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EU drafts law to send Russian central bank profits to Ukraine

EU drafts law to send Russian central bank profits to Ukraine
A woman holding a placard depicting (from left) Adolf Hitler, Russian President Putin and Joseph Stalin protests in front of the Russian Embassy in Chisinau, during Russia presidential elections, in Moldova, 17 March 2024. The EU has drafted a law to send Russian central bank profits to Ukraine. (Photo: EPA-EFE/DUMITRU DORU)

The European Union has prepared legislation that would see Ukraine start to receive profits generated by frozen Russian sovereign assets as early as July.

The proposals, which require the backing of all member states, would apply a windfall tax on profits generated by the immobilised reserves, aiming to use an estimated €3-billion ($3.3-billion) a year to fund the supply of weapons to Ukraine and boost the country’s defense industry, according to draft documents seen by Bloomberg News.

About €260-billion in assets of the Russian central bank, mostly in the form of securities and cash, have been immobilised by G7 nations, the EU and Australia with more than two thirds of those blocked in the EU. 

The funding has become especially critical as Ukraine faces a shortage of artillery and some $60-billion of US assistance remains blocked in Congress. 

The Biden administration has been pushing G7 allies to seize the frozen assets outright and wants to see progress before a leaders’ summit in June, Bloomberg previously reported. But several European nations, including Germany and France, as well as the European Central Bank are reluctant.

Under the EU’s proposal, a share yet to be determined of the proceeds generated since Feb. 15 would be transferred to the EU bi-annually until sanctions are lifted. The funds would be initially allocated to the European Peace Facility, the bloc’s mechanism to reimburse weapons delivered to Kyiv, and to the EU budget’s Ukraine facility.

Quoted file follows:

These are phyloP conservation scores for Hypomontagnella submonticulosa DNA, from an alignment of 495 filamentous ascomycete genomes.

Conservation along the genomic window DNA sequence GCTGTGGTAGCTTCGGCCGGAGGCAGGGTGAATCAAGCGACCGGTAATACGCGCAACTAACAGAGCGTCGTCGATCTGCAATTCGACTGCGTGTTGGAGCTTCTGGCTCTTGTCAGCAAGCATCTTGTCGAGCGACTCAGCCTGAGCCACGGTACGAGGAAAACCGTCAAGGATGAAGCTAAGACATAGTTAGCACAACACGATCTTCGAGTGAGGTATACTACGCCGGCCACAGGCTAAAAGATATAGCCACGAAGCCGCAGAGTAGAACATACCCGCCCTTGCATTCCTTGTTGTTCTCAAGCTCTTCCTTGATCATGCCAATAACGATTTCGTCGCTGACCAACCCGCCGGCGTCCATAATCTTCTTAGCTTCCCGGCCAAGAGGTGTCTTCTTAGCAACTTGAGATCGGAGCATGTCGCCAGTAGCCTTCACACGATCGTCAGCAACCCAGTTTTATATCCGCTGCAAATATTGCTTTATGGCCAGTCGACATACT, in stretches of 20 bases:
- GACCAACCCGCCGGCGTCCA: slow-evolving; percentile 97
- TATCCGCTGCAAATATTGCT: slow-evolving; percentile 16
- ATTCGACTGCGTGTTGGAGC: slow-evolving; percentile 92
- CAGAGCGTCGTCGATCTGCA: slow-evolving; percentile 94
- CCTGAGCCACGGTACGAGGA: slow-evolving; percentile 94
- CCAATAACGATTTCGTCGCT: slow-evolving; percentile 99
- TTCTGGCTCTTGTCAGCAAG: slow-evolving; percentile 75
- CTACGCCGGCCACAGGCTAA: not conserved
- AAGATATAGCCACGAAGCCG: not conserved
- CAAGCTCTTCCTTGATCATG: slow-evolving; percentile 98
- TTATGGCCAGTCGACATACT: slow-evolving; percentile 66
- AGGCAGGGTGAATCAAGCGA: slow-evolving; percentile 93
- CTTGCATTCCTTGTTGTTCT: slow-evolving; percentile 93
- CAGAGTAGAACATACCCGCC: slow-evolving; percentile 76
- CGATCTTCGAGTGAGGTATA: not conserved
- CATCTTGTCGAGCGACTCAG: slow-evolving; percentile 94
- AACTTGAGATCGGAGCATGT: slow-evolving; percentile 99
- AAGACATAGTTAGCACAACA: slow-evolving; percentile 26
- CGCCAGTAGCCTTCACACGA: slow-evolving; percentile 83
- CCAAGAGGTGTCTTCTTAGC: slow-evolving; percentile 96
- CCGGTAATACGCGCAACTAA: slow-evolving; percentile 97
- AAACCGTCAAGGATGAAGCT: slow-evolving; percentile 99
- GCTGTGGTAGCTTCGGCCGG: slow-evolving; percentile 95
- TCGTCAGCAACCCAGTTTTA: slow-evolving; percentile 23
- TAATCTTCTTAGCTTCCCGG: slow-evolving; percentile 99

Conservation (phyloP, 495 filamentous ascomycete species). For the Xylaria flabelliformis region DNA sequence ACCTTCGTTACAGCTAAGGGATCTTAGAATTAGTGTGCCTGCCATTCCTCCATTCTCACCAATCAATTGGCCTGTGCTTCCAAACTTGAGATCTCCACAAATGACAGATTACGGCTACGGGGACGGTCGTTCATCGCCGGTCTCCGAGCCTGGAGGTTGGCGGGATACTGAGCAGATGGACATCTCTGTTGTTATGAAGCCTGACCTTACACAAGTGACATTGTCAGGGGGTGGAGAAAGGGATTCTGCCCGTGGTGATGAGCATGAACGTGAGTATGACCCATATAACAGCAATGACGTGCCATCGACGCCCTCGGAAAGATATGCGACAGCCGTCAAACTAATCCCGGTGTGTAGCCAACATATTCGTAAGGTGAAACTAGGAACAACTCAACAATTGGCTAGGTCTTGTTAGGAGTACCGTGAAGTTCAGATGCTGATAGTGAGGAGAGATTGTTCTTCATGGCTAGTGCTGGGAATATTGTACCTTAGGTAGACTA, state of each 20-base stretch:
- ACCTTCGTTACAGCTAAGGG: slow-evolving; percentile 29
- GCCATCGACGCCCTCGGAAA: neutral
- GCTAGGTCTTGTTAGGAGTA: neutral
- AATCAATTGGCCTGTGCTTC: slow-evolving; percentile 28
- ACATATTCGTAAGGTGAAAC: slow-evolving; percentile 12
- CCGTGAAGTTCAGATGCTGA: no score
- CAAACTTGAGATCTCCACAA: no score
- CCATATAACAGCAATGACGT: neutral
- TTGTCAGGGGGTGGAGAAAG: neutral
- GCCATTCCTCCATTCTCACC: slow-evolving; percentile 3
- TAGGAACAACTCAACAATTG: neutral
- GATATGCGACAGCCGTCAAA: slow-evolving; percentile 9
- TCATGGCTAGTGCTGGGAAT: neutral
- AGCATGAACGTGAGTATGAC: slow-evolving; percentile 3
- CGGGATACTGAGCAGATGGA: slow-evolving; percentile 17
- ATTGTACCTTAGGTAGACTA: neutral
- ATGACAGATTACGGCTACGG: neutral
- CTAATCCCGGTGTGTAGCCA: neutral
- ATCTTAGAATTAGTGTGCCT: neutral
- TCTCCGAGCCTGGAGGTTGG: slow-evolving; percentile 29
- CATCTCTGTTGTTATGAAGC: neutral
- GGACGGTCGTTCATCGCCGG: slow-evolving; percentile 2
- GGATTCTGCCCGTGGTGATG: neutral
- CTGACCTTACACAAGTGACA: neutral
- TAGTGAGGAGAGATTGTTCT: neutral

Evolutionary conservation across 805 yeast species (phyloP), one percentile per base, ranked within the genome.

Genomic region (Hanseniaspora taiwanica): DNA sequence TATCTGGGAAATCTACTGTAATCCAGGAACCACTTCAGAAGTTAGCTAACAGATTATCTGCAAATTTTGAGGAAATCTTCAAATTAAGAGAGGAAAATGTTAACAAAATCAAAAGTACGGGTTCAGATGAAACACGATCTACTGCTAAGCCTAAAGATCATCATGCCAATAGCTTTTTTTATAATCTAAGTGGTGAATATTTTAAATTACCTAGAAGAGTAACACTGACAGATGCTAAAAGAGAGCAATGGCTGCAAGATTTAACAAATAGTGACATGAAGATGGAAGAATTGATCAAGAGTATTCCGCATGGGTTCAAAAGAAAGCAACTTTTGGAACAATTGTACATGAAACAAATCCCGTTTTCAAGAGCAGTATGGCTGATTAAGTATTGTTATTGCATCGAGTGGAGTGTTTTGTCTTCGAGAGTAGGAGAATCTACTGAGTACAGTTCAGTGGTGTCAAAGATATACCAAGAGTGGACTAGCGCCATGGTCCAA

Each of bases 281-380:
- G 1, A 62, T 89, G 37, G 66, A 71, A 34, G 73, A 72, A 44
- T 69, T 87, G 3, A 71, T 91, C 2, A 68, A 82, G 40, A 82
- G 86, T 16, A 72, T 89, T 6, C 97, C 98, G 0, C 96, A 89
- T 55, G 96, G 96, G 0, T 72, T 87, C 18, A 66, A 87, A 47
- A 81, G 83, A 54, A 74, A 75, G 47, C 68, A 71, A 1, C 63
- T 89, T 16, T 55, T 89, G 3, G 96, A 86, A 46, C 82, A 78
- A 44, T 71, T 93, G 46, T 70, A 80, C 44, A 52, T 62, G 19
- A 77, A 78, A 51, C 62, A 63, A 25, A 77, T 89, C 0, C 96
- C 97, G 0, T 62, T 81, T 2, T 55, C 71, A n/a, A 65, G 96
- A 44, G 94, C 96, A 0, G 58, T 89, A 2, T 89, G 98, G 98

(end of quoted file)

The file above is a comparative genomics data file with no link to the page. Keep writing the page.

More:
A share of the profits would remain with the central securities depositories holding the reserves to cover the costs of managing the assets and deal with any risks, including potential retaliation by Russia. Relevant expenses and corporation tax would also be deducted from the revenues before they are transferred. That would leave about €3-billion in net profits per year, according to some estimates.

The vast majority of the funds has been frozen through the Belgium-based clearing house Euroclear where they generated about €4.4-billion in profits last year.

Profits transfer

Profits generated in the past would be provisionally retained before being transferred to the EU within five years at the earliest, the draft proposals say.

Should risks materialise, “unexpected and extraordinary revenues generated by the central securities depository prior to 15 February 2024 should be used first to cover the corresponding expenses,” one of the documents says. “Modalities should be established for the transfer to the Union of amounts provisionally retained when they are not anymore necessary.”

The proposals will be discussed by EU leaders when they meet in Brussels later this week.

Poland’s Foreign Minister Radoslaw Sikorski told reporters after a meeting with his EU counterparts in Brussels on Monday that they’d made “a political decision, although not a legal one” to tap the windfall profits.

Josep Borrell, the EU’s foreign affairs chief, told reporters: “I cannot say there was unanimity, but a strong consensus to take this decision.” He added that some member states want more details.

However, several member states have been reluctant to back using the funds to provide Ukraine with military support, a split that risks delaying progress, according to people familiar with the matter.

Central securities depositories holding more than €1-million in frozen reserves and assets had been previously asked by the EU to set revenues generated aside, set up separate accounting procedures and were also prohibited from using the unexpected and extraordinary profits they’d generated. Those same institutions would be asked to provide the EU with regular reports as part of the bloc’s proposals.


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